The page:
The Runaways (image 1)

You'll be hard-pressed to leave the theater and not want to pick up a guitar and scream 'Ch-ch-ch-ch-ch-cherry bomb!'

Rebecca Willa Davis, Nylon

Screened as part of NZIFF 2010

The Runaways 2010

Directed by Floria Sigismondi

Kristen Stewart and Dakota Fanning as Joan Jett and Cherie Currie, front girls of the 70s-era teen proto-punk sensation, The Runaways. “The sheer force of the girl-power energy… will leave you jumpy.” — Vanity Fair

USA In English
109 minutes

Producers

John Linson
,
Art Linson
,
Bill Pohlad

Screenplay

Floria Sigismondi. Based on the book Neon Angel by Cherie Currie

Photography

Benoît Debie

Editor

Richard Chew

Production designer

Eugenio Caballero

Costume designer

Carol Beadle

Music

Lillian Berlin

With

Kristen Stewart (Joan Jett)
,
Dakota Fanning (Cherie Currie)
,
Michael Shannon (Kim Fowley)
,
Stella Maeve (Sandy West)
,
Scout Taylor-Compton (Lita Ford)
,
Alia Shawkat (Robin)
,
Riley Keough (Marie Currie)
,
Johnny Lewis (Scottie)
,
Tatum O’Neal (Cherie’s mom)
,
Brett Cullen (Cherie’s dad)

Festivals

Sundance, SXSW 2010

Elsewhere

The Runaways tells the story of its namesake band – the all-girl teen band that launched Joan Jett’s career in the 1970s. It tells the age-old tale of sex, drugs, and rock ’n’ roll, but with the twist that it’s all from a young woman’s perspective. Directed by photographer and music-video director Floria Sigismondi, the movie stars two of the most sought-after young actresses working today: Dakota Fanning, who plays the drug-addled lead singer, Cherie Currie; and Kristen Stewart, the face of the Twilight film franchise…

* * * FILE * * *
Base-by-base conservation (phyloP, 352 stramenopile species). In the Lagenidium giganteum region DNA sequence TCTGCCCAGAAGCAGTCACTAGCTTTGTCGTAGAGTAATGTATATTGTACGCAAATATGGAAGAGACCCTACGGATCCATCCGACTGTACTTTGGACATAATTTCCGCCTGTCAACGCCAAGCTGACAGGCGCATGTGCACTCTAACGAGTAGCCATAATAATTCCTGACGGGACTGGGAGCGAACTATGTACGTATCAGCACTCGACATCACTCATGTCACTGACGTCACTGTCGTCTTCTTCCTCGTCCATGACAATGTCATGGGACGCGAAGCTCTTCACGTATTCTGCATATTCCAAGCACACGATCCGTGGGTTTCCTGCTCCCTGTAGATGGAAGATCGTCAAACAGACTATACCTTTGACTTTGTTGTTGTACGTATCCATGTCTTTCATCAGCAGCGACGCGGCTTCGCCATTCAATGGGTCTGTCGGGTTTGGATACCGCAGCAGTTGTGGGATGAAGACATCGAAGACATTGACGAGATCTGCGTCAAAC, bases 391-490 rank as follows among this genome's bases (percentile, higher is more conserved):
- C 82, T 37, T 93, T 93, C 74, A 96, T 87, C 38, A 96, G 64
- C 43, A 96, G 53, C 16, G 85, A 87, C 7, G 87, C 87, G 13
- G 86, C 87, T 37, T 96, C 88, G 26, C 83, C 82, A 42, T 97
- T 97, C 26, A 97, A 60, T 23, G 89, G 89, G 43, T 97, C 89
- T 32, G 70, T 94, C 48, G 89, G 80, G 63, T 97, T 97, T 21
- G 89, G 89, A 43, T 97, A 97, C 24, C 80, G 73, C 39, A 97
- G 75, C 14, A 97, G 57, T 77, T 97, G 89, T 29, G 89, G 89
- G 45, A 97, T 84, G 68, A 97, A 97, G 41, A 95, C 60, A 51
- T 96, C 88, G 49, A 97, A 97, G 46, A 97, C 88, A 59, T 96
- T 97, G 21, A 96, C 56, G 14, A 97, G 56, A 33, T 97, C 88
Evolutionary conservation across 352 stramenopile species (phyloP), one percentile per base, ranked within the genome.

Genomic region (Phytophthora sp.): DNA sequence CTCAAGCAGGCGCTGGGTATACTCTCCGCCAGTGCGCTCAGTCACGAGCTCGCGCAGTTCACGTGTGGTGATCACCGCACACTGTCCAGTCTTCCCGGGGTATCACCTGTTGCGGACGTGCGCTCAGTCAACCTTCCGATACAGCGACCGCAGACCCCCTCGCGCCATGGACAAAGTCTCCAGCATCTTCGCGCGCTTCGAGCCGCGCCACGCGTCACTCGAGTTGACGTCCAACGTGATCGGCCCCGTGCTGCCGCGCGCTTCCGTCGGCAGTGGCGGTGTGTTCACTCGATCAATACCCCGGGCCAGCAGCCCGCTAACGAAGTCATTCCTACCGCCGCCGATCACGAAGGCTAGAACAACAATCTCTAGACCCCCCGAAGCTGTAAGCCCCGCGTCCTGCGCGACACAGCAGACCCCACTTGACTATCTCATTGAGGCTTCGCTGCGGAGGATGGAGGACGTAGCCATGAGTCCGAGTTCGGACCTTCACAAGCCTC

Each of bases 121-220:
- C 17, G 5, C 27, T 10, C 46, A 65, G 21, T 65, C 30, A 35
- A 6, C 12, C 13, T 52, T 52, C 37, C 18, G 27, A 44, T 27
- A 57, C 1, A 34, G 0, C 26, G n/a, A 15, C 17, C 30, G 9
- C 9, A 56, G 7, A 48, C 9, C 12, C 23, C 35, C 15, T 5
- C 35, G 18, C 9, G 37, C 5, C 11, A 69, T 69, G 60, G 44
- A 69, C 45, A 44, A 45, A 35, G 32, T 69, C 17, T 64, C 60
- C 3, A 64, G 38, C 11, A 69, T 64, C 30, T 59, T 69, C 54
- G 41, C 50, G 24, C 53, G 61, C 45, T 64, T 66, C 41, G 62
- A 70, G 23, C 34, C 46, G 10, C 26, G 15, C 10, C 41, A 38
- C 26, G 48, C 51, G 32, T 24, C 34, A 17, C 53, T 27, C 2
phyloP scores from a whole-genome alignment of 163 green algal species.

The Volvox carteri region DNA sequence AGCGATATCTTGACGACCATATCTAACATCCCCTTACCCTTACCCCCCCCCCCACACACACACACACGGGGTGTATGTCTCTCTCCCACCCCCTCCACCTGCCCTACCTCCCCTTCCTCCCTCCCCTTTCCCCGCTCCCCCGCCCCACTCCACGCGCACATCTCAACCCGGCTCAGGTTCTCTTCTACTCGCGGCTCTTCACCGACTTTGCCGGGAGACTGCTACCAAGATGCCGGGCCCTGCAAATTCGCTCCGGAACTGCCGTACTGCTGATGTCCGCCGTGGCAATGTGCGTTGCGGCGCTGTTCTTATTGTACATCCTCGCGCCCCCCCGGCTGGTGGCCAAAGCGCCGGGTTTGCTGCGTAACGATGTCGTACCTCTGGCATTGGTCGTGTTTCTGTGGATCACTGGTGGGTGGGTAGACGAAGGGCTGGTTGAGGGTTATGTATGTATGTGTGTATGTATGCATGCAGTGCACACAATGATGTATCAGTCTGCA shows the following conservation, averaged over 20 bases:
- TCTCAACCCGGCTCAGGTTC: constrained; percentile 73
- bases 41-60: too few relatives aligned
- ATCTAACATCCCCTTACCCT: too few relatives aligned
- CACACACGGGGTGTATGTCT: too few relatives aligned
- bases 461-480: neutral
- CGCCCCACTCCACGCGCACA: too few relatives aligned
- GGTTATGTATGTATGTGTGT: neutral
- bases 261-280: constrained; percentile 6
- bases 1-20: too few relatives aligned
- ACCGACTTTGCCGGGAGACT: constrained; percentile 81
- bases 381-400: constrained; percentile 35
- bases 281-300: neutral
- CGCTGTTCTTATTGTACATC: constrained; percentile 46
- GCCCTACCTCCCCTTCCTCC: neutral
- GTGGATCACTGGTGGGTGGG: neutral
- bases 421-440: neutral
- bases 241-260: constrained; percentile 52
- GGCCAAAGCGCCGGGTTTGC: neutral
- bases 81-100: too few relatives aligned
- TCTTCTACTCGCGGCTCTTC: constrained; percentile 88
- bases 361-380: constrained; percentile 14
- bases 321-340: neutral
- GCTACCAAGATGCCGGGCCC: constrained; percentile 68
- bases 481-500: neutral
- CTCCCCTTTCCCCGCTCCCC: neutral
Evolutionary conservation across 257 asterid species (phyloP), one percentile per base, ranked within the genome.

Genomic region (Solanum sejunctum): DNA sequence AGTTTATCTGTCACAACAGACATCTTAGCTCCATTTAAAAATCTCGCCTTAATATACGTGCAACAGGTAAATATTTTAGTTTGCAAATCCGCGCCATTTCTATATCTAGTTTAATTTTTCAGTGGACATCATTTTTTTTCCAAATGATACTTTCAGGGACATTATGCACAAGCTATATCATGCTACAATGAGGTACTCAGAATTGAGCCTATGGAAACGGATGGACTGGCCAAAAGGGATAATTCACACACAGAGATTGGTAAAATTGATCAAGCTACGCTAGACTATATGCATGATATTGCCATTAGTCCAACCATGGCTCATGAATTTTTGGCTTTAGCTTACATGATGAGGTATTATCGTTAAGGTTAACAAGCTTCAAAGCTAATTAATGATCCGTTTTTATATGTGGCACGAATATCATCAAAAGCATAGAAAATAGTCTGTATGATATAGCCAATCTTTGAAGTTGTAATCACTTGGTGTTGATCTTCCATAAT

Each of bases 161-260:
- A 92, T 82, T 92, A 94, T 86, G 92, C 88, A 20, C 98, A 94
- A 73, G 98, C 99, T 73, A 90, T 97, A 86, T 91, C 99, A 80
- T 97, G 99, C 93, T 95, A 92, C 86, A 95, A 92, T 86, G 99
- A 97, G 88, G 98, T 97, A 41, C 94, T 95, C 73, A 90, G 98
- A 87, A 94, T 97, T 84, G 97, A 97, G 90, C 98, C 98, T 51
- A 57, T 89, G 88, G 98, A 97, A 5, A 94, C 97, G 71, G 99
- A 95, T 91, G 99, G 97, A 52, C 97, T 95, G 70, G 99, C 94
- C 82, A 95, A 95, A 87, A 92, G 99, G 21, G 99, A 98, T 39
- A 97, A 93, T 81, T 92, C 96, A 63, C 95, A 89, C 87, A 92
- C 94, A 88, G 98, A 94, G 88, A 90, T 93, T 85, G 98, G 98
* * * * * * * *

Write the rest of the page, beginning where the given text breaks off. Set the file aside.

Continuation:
Aggressive, raw, and amped up on frenetic – and sexual – hunched-punk intensity, Stewart’s Jett smokes, snorts, and struts with abandon… Then there’s Fanning as Currie, the kittenish blonde who fronts the band like a female crossbreed of Ziggy Stardust and Keith Richards… The sheer force of the girl-power energy… combined with the contagious ferocity of the music will leave you jumpy – in a good way.” — Andi Teran, Vanity Fair

“Even if you’d never heard them, you wouldn’t have had any trouble understanding what The Runaways were about: this was a bunch of tough-looking Los Angeles girls who may have been brought together by a sleazy, exploitative impresario named Kim Fowley… With their jagged feathered hair and satin jumpsuits, they were girls you wanted to be, less sugar and spice than glamour and sweat...
Even though there’s always some rock ’n’ roll wanker – usually a guy – on hand to volunteer, ‘I was on the scene, and that’s not how it went down,’ the best rock ’n’ roll movies are less about strict authenticity than about capturing a vibe. And The Runaways gets the vibe just right.” — Stephanie Zacharek, Salon.com